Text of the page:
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The Pigments of Leaves

The colors of the fall leaves can bring incredible beauty to the landscape.

Each tree has its own color group, making the countryside look like a painting. We begin to notice that the shades and tones of the leaves start changing when the weather gets a bit cooler.

Altering from their bright summer green and slowly turn into gold, orange, brown,s, and reds.

To understand what makes the leaves change their colors or pigments, we need to know how leaves work. The leaf of a tree uses a process called ‘photosynthesis’ to survive.

The process uses a chemical in the leaf called ‘chlorophyll’ to change the sunlight into the food that it needs. Chlorophyllin its natural state is green. In the summertime, the chlorophyll fills the leaf at such a density, that the only color that you see is the green of the chlorophyll.

What you might be surprised to know is that even though the only leaf color that we see is the green color, there are actually other orange and yellow colors that are contained in the leaf. The chlorophyll green overtakes these colors so that the only way someone might see them is under a microscope.

As the weather begins to cool and the sunlight dims, the amount of chlorophyll in the leaves begins to be reduced. At the same time, there is a natural process in the trees that start producing red colors that are sent out to the leaves. As the chlorophyll disappears, the yellows and oranges that were always there become easier to see.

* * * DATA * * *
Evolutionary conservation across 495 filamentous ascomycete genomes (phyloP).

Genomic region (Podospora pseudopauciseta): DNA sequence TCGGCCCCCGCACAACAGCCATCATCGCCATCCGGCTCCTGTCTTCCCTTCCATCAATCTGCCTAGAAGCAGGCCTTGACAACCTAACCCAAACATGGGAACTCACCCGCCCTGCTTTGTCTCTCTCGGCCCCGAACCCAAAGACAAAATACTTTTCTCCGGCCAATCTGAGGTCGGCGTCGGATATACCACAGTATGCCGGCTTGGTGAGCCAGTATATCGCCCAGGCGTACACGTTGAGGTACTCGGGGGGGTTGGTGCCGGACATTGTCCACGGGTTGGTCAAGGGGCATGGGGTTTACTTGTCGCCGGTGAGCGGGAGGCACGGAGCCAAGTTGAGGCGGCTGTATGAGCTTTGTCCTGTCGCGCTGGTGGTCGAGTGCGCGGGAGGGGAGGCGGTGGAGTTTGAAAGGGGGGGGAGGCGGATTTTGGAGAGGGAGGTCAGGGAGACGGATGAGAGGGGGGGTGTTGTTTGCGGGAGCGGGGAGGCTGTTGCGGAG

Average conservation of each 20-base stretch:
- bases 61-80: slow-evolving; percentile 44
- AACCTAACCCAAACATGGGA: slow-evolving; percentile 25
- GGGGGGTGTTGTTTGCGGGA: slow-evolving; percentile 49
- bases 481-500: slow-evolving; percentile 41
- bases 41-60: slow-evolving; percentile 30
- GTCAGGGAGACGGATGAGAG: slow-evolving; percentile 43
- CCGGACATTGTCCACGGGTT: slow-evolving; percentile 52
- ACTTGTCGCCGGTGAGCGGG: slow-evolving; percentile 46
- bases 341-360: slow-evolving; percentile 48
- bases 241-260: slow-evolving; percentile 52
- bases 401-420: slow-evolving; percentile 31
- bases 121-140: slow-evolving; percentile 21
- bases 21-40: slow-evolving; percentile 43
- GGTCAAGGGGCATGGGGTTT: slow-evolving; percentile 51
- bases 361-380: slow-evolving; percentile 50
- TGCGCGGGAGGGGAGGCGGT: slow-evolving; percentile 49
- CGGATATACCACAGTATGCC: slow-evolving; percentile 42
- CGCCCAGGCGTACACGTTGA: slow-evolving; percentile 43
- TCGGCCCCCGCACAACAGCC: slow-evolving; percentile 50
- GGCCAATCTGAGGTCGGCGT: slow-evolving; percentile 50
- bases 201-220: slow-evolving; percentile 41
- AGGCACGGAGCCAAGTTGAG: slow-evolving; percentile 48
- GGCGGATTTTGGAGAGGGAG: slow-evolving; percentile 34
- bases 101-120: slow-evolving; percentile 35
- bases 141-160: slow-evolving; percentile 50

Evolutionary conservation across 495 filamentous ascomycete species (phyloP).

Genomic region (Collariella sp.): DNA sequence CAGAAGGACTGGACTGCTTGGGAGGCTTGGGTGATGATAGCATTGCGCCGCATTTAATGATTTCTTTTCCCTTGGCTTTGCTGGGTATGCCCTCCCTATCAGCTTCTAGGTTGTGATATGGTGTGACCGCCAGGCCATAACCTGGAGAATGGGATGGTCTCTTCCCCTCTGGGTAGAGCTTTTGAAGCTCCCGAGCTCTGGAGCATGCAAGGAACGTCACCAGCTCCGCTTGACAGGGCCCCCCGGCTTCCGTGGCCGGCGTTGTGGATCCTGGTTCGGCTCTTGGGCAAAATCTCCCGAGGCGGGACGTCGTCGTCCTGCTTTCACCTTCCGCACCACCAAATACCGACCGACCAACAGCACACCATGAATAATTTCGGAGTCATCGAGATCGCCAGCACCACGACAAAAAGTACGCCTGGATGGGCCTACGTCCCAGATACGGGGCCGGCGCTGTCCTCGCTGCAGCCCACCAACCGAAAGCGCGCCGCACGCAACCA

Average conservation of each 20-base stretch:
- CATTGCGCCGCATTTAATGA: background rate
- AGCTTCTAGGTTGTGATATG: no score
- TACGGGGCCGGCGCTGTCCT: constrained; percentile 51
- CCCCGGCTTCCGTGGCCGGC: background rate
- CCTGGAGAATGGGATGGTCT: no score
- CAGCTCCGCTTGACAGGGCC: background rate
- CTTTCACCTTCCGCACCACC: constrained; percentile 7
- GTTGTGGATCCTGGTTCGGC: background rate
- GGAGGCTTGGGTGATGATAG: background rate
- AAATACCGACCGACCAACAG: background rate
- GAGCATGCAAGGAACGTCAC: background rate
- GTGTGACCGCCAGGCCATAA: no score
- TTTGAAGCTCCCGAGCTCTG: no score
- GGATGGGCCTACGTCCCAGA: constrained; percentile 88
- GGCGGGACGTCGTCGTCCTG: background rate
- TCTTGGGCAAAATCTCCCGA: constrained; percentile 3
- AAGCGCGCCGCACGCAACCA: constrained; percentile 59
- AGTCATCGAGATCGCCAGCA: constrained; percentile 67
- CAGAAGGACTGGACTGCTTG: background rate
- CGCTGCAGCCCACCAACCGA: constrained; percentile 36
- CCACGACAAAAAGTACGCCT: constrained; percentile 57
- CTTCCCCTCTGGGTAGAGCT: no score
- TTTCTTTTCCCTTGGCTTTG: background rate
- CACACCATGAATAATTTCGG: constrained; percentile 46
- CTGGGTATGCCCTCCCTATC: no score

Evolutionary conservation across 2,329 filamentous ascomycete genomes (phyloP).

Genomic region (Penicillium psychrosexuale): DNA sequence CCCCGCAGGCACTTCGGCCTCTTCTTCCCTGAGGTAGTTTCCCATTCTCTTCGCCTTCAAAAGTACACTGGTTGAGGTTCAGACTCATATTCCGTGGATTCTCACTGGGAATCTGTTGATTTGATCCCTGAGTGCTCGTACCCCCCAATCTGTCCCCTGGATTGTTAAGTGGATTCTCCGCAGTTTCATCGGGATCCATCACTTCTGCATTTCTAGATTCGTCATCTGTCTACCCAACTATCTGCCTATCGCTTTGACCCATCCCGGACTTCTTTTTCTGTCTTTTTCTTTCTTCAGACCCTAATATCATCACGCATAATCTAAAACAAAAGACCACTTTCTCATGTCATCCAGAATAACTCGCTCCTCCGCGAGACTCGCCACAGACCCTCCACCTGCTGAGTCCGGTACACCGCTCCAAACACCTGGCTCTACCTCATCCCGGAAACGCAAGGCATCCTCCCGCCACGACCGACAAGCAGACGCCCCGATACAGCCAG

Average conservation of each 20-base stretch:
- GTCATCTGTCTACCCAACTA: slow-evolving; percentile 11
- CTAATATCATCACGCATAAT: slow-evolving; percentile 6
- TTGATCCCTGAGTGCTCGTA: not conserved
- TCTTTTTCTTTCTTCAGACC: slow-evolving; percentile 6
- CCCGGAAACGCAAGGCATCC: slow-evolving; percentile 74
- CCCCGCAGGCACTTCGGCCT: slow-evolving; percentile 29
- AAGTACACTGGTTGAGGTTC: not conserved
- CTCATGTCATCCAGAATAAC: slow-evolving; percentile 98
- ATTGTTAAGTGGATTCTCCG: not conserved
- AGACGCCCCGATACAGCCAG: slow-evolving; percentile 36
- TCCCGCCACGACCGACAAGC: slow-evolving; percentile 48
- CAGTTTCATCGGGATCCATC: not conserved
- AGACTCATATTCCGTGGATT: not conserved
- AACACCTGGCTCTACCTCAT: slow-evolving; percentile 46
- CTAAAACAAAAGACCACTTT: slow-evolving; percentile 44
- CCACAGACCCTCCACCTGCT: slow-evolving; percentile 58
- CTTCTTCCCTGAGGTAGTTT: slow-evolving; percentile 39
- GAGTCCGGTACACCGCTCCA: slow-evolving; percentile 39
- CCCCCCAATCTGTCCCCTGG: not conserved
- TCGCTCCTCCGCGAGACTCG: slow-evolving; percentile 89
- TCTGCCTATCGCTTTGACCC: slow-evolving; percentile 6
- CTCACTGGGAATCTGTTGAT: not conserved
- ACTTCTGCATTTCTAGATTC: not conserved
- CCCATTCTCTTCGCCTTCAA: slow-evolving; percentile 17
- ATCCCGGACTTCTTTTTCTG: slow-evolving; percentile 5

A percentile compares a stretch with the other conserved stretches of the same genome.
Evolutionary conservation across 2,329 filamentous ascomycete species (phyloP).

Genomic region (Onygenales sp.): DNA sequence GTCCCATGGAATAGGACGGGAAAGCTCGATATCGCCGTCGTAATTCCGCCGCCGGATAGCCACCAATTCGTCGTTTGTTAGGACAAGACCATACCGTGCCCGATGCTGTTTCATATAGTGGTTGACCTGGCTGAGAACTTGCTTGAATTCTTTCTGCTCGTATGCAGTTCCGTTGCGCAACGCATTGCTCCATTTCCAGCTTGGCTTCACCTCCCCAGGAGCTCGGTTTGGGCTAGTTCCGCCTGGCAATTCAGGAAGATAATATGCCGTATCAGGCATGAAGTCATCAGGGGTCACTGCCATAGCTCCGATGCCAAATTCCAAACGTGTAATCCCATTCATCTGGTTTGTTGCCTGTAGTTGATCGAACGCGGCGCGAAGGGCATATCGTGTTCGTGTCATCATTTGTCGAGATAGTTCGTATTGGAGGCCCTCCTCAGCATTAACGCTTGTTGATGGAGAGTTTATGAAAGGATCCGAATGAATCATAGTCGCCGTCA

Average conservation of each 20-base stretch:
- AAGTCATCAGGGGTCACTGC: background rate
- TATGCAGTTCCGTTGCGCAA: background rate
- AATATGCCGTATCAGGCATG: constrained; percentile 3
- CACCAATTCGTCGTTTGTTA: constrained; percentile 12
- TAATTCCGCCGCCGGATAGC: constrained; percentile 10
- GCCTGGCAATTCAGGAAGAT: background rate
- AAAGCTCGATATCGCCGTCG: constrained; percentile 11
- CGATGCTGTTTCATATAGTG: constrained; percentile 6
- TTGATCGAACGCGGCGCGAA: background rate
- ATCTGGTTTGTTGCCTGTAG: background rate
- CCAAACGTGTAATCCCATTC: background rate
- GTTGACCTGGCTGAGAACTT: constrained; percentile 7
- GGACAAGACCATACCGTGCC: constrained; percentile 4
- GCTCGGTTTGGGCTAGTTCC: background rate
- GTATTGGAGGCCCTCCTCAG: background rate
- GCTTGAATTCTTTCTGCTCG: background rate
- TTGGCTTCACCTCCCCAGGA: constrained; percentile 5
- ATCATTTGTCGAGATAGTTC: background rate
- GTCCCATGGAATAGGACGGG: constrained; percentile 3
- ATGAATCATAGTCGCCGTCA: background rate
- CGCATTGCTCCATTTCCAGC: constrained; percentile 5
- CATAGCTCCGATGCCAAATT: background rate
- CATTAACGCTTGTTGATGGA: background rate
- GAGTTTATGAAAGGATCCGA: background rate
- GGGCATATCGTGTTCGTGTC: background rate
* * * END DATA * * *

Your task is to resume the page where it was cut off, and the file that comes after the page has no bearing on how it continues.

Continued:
When the air starts to become drier the tree will also begin producing more sap in a concentrated fashion. The sap concentration is what gives the leaves the red colors. Leaves that start turning brown are actually the result of the tannin that the tree produces. Tannin is a waste product of the tree and the leaves absorb it.

You may have noticed that not all fall tree colors are as bright or the same each year. This is due to the amount of sun that may have been taken in during the season. Some years, the leaves begin to turn to their fall colors more quickly, while others are slower to change and may be more brilliant. Long summer days that are dry and sunny, combined with cool nights produce the most colorful leaves.

Different trees also seem to have more of one color in their leaves than others. The trees that make a high quantity of yellow leaves in the fall are White Ash, Basswood, Birch, Aspen, Witch Hazel, and Hickory.

The best trees with the reddish colored leaves are Red Oak, Sumac, Red Maple, Mountain Ash, Sumac, Sour Gum, and Dogwood. Evergreen trees do not change color. Instead, their leaves are covered in a waxy thin coating that lasts for a few years.

There are also other plants that experience color changes due to the alteration of chlorophyll. Poison Ivy and Virginia Creeper have leaves that change to red and variegated colors and Wild Grape has purple vines and berries.

Can you locate the various tree types by the color of their fall leaves? An experiment might involve keeping track of the weather and as fall nears, observing the process of the changing of the leaf colors to gauge how quickly they will turn colors.